My problem back then was my short attention span, which saw my fitness quest became akin to a puppy chasing every stick in the park. I pursued strength training but couldn’t resist the allure of a three-day adventure race in the wild. I craved hypertrophy, but equally, couldn’t allow myself to lose hard-won cardio capacity. I was simply too excitable, too varied in my workouts to achieve excellence in any one discipline. I became the dreaded Jack of all trades, master of none.
And then I set foot in a CrossFit box.
Straight away, my ‘weakness’ – unexceptional levels of aptitude across most fitness domains and a willingness to explore them all – was now a gift, an ability to transition across disciplines and balance strength, endurance and skill. CrossFit is known as the ‘sport of fitness’, where hybrid athletes like five-time champion Mat Fraser (p62), could reach new levels of human conditioning thanks to a physical preparedness for, well, anything.
A similar craving for knowledge and understanding has helped forge a pathway to success in the health and wellness sphere for Aussie supermodels Jordan and Zac Stenmark (p16).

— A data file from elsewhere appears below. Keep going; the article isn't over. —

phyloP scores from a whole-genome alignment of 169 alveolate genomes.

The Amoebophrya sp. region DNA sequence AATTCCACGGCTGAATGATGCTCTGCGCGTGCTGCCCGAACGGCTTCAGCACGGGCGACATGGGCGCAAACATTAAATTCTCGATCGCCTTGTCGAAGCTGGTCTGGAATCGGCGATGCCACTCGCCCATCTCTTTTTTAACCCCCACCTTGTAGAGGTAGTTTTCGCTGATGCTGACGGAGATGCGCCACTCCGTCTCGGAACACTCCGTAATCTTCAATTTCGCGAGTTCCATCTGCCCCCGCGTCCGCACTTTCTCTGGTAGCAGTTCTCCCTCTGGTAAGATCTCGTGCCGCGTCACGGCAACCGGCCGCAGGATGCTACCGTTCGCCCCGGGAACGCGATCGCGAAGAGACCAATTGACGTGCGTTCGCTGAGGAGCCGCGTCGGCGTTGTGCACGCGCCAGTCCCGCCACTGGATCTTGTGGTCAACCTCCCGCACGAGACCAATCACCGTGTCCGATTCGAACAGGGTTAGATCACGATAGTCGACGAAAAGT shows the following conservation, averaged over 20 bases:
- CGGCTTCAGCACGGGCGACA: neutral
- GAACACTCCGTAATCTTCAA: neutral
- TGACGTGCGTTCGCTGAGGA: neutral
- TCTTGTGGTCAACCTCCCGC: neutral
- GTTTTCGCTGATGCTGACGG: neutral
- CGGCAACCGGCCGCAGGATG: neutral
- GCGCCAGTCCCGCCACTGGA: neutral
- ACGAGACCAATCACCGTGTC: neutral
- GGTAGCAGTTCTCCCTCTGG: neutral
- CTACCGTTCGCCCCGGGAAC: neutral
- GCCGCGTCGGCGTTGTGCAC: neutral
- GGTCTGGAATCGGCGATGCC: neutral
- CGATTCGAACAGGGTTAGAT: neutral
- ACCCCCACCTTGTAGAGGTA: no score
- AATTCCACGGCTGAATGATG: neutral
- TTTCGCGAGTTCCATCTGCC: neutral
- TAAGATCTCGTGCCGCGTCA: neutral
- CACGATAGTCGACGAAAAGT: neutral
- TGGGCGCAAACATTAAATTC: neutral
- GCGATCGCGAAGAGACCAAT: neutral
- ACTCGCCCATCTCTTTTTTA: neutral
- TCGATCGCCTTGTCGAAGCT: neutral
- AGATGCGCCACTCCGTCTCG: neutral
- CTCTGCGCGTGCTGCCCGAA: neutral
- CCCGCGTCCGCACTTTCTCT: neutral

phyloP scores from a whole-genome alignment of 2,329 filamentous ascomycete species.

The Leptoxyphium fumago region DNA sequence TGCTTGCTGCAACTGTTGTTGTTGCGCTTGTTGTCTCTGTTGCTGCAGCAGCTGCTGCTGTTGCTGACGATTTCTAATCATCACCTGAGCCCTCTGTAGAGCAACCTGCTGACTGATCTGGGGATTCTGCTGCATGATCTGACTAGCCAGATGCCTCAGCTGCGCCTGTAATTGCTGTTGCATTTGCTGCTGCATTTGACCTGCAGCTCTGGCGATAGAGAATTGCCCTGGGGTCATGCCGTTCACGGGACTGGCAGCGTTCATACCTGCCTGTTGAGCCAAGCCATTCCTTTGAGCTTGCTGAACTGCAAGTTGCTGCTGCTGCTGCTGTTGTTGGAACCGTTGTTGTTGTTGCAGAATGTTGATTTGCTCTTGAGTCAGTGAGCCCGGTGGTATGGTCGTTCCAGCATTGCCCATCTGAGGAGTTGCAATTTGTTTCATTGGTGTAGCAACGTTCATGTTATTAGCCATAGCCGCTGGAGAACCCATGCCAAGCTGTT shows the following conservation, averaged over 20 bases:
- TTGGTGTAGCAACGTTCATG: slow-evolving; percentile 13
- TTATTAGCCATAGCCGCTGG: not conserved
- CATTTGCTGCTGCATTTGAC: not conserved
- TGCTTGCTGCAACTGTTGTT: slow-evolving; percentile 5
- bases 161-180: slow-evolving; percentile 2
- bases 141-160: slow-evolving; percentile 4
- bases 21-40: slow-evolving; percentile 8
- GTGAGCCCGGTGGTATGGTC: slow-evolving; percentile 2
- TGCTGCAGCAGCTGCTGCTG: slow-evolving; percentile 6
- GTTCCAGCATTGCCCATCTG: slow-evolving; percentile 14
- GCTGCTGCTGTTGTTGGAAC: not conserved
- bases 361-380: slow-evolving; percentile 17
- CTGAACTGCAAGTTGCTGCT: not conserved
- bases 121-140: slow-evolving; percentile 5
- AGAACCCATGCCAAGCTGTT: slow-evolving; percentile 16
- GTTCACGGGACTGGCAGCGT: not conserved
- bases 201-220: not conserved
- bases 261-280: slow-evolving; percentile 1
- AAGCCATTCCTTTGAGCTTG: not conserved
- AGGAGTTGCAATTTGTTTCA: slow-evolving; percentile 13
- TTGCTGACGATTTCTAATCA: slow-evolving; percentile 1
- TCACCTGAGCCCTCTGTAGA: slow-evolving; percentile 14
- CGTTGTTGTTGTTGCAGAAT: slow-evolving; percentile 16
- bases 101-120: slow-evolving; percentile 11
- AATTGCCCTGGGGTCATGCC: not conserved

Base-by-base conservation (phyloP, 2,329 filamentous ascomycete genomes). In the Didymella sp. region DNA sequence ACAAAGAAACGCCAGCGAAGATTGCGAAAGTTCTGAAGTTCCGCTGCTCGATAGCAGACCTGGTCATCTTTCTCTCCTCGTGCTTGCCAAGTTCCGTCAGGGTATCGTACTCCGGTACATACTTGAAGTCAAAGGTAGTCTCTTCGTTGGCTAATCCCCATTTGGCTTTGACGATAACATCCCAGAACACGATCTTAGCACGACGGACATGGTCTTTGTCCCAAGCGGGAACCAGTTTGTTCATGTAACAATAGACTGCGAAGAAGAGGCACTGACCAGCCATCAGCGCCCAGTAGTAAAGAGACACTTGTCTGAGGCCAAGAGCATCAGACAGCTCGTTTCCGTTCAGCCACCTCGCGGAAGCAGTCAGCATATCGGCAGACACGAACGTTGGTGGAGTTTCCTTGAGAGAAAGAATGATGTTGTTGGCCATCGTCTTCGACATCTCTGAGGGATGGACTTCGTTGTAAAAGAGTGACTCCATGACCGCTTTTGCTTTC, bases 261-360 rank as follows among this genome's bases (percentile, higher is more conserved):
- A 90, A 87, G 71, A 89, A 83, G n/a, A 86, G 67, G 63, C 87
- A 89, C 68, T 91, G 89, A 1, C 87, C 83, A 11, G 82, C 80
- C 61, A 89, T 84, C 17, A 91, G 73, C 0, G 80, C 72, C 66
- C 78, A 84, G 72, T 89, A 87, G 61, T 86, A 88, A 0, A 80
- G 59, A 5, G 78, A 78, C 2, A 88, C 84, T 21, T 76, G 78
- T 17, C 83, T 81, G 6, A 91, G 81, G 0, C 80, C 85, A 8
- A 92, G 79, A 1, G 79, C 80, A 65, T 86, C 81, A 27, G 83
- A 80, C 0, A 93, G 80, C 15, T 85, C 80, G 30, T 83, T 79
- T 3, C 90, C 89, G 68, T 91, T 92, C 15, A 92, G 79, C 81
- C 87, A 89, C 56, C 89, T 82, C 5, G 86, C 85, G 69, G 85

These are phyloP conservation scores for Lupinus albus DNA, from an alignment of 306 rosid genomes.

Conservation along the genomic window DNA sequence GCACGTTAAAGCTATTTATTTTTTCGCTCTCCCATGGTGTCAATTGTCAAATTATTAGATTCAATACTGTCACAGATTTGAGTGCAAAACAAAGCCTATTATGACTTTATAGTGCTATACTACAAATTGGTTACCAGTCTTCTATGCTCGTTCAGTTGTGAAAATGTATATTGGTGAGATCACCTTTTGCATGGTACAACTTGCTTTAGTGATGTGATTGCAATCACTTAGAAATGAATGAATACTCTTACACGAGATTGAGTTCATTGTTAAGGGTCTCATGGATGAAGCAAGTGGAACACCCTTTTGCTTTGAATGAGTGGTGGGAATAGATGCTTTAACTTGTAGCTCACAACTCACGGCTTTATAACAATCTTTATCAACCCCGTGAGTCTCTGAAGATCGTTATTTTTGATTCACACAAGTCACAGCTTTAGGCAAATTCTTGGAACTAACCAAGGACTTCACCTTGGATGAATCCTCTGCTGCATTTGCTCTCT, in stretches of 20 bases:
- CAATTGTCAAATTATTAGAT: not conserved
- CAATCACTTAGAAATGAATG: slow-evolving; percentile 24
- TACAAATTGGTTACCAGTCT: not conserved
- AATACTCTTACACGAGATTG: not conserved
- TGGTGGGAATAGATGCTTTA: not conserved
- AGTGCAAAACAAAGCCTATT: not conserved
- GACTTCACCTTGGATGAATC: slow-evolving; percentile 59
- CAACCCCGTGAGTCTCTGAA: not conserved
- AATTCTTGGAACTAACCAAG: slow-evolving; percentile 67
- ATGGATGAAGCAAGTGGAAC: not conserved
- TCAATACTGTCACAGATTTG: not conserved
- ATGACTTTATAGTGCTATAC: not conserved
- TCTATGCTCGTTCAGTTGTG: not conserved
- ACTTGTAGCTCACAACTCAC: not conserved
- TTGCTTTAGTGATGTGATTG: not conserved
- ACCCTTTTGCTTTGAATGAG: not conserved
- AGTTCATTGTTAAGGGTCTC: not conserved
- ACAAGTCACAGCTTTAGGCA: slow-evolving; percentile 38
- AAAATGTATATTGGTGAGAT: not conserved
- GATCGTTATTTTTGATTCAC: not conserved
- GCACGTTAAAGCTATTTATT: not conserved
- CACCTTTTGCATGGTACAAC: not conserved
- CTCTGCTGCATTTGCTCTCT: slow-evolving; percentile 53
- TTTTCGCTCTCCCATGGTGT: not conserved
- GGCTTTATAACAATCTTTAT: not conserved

Working together on this issue we formed an immediate bond over scientific papers reporting the latest in health and fitness breakthroughs. Much like Fraser, they’ve managed to harness years of training and practical research, in their case founding a series of successful health businesses, with more planned for the future.
With the benefits of being open-minded and curious so obvious, you have to wonder why we ‘box’ ourselves in when it comes to our health and fitness? When we see the way world-beaters like Fraser have been able to draw on diverse sources of knowledge and expertise to reach unparalleled heights, surely our own goals shouldn’t be limited by the constraints of our current beliefs and understanding.
We’ve been conditioned to accept that our goals need to be SMART: specific, measurable, attainable, relevant and timely – a catchy acronym that, judging by my ability to recall it, clearly left a mark. And while it’s been sage advice for many a goal-seeker, I personally have always struggled with the “attainable” element.
Did Fraser accept such a limitation when he set out on his CrossFit journey? Would he ever set a goal he knew he could achieve? I doubt it. His success, I believe, lies in striving for that which seems beyond reach.
As we head into our June issue, and Brain Awareness Month, we’ve taken the opportunity to encourage the unthinkable by expanding your mind.
Off the back of our ‘Mind-Blowing Ideas’ feature (p70), we encourage you to question your reality, push the boundaries of your beliefs and, hopefully, unlock what you’re truly capable of.
The June 2021 issue goes on sale Thursday May 6th.